Apathetic Wall Street depiction blended with musings of an elegant madman.
Focusing on a main theme is important in film, but some of the best films take on more than one. Thus making it difficult to comprehend which angle is of greater importance, or what the message behind the piece is.
American Psycho tackles at least two of them, and gives equal attention to both. One being, the psychotic activity of a cultured privileged serial killer (murder), the other being Wall Street delusion, apathetic disregard to colleagues and greed. The intriguing part about the latter though, is unlike most films focusing on life in NYC. Greed is overshadowed by apathetic disregard. These Wall Street yuppies, don’t even know each others names and have worked together for years; Constantly incapable of identifying their peers, but playing it off slickly. This particular depiction of Wall Street is what is most interesting about the film, because it feels real.
Spawning a sequel is always a sign of success, and even though this film isn’t highly regarded by many, it is far greater than its successor. Christian Bale gives a career highlighting performance playing the narcissistic psychopath Patrick Bateman. His character is like a clever fox who orchestrates all his desires and business tactfully, except when it comes to avoiding criminal implication. It seems as though no madman can maintain control of himself.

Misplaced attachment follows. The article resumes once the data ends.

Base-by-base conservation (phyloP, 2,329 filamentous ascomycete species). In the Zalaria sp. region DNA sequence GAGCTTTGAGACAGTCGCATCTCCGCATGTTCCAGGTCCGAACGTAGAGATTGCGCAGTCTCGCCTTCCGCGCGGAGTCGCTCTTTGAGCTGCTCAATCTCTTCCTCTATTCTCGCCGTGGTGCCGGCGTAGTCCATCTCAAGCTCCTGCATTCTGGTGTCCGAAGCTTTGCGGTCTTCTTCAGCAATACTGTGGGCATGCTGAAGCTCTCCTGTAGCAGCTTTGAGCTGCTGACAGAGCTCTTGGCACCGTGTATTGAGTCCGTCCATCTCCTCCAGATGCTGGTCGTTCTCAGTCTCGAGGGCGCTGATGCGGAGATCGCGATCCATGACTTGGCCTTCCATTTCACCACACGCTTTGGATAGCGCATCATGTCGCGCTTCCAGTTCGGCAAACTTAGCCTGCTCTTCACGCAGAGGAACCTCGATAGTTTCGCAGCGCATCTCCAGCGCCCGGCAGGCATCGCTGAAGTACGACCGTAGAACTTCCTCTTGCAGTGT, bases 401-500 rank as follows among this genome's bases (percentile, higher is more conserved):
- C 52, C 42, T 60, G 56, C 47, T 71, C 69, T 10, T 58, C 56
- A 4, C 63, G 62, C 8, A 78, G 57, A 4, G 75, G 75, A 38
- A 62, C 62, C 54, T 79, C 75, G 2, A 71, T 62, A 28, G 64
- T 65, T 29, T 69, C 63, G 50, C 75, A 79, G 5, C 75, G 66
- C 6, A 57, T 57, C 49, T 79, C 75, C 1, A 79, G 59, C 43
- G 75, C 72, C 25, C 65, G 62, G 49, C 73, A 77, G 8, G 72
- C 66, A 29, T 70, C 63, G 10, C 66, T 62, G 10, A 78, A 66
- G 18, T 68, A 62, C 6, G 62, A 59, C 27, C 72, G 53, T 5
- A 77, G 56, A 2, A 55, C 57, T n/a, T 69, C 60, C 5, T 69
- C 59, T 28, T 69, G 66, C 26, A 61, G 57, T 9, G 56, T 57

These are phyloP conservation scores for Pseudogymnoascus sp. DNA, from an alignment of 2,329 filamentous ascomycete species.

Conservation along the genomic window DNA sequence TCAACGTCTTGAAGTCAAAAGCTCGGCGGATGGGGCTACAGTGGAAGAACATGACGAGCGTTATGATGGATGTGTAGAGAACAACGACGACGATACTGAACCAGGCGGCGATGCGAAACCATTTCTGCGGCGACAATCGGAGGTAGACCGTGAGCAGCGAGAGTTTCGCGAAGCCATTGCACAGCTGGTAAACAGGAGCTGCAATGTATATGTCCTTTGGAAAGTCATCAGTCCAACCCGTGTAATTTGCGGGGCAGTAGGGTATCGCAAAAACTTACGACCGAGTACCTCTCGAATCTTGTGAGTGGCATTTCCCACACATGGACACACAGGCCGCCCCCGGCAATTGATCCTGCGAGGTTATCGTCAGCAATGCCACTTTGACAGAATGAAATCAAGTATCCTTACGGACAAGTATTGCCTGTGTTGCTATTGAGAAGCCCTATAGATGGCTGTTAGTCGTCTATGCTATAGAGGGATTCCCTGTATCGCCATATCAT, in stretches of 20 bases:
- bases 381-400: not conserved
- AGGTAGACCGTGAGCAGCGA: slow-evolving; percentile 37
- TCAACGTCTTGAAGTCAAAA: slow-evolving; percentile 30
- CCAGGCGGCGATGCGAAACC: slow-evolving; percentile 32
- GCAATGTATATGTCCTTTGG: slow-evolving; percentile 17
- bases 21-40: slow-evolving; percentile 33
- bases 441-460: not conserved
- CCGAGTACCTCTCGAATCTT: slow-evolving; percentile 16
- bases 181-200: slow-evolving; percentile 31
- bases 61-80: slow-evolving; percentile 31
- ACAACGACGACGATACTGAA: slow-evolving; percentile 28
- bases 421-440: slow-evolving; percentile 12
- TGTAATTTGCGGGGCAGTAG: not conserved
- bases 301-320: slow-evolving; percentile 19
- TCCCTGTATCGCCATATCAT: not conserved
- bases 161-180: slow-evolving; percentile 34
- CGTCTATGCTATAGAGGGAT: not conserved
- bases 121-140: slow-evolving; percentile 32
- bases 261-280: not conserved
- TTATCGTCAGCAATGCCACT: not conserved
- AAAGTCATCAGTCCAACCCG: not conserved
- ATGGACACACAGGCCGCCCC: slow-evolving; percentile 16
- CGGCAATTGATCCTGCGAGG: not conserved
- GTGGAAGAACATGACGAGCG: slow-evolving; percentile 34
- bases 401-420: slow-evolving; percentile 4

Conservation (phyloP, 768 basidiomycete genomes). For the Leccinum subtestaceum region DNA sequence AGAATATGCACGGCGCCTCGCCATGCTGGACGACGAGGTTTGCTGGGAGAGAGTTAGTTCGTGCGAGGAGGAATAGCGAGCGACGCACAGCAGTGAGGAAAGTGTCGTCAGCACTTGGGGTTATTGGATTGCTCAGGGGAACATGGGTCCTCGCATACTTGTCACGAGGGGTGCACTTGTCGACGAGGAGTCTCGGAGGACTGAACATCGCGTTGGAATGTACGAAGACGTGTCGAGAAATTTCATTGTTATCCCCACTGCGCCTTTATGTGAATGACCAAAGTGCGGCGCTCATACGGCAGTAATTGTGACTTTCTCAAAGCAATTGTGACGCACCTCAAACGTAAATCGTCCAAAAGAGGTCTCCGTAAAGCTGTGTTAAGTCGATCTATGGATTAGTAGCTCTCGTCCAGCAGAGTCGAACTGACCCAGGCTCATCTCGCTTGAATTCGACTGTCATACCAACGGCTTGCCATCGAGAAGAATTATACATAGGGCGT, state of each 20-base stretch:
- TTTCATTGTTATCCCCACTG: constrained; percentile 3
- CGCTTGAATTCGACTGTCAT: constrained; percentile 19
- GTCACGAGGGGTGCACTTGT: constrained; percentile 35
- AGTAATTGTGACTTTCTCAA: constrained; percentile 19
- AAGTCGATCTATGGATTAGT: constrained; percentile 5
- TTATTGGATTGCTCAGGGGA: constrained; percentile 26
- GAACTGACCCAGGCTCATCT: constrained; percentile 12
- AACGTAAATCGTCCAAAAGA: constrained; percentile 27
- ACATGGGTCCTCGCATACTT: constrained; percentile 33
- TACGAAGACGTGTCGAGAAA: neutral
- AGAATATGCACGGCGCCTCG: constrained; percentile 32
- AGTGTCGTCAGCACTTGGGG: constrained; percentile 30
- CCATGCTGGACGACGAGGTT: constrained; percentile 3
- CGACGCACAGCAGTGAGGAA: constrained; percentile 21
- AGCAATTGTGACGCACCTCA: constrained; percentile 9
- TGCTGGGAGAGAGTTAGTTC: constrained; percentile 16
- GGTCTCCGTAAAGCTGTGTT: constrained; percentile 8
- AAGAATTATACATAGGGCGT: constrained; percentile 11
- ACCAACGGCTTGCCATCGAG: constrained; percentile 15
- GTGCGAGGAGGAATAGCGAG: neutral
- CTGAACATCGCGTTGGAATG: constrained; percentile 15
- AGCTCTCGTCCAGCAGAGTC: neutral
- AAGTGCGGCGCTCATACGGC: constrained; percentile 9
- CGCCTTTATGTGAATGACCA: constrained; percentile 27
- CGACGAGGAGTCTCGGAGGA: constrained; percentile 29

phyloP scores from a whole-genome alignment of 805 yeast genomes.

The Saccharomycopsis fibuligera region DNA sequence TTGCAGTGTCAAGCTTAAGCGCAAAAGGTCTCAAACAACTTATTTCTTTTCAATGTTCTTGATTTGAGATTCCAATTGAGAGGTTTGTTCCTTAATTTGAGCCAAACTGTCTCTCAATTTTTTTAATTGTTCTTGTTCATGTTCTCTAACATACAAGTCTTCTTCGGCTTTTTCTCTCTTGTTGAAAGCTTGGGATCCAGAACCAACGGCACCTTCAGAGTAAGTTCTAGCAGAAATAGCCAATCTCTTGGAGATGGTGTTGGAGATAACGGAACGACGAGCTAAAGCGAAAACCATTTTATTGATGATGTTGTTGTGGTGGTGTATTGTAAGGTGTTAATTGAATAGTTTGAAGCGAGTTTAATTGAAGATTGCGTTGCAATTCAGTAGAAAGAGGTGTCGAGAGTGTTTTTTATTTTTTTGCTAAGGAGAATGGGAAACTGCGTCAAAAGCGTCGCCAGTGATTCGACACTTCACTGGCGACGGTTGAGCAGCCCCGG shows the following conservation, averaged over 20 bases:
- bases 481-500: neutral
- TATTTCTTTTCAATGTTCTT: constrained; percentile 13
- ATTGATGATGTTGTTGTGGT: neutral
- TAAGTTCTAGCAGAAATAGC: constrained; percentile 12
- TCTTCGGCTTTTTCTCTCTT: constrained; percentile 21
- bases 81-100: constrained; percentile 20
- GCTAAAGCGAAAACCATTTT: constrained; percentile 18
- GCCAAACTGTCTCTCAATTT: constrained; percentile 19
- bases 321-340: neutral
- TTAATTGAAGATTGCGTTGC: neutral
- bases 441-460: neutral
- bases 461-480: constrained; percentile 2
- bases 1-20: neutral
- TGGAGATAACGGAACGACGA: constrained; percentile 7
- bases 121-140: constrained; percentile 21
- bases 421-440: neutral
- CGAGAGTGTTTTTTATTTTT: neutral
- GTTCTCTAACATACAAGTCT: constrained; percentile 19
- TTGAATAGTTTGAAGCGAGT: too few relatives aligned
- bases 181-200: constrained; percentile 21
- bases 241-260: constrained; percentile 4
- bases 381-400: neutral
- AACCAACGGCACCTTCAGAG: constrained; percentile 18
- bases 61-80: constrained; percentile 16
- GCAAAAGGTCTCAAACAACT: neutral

The way the film ends, almost screams the message “On Wall Street, getting away with murder is inevitable, when your own co-workers are incapable of identifying you”.
Surprisingly enough, the director of this extremely dark film comes from the mind of Mary Harron. Although not familiar with her other work, she achieved quite a victory with this picture, as it possesses characteristics of a future cult classic.
Lush cinematography, great sound and well written superficial dialogue compliment this film. It does not strike me as a movie, a person would want to see multiple times. Its violence feels a bit on the senseless side, even with the style it possesses. With all its grandeur, its violence just might leave a raw taste in your mouth. The ending is unorthodox, but should create some inward musing about what it really aims to present.
A good business card is key.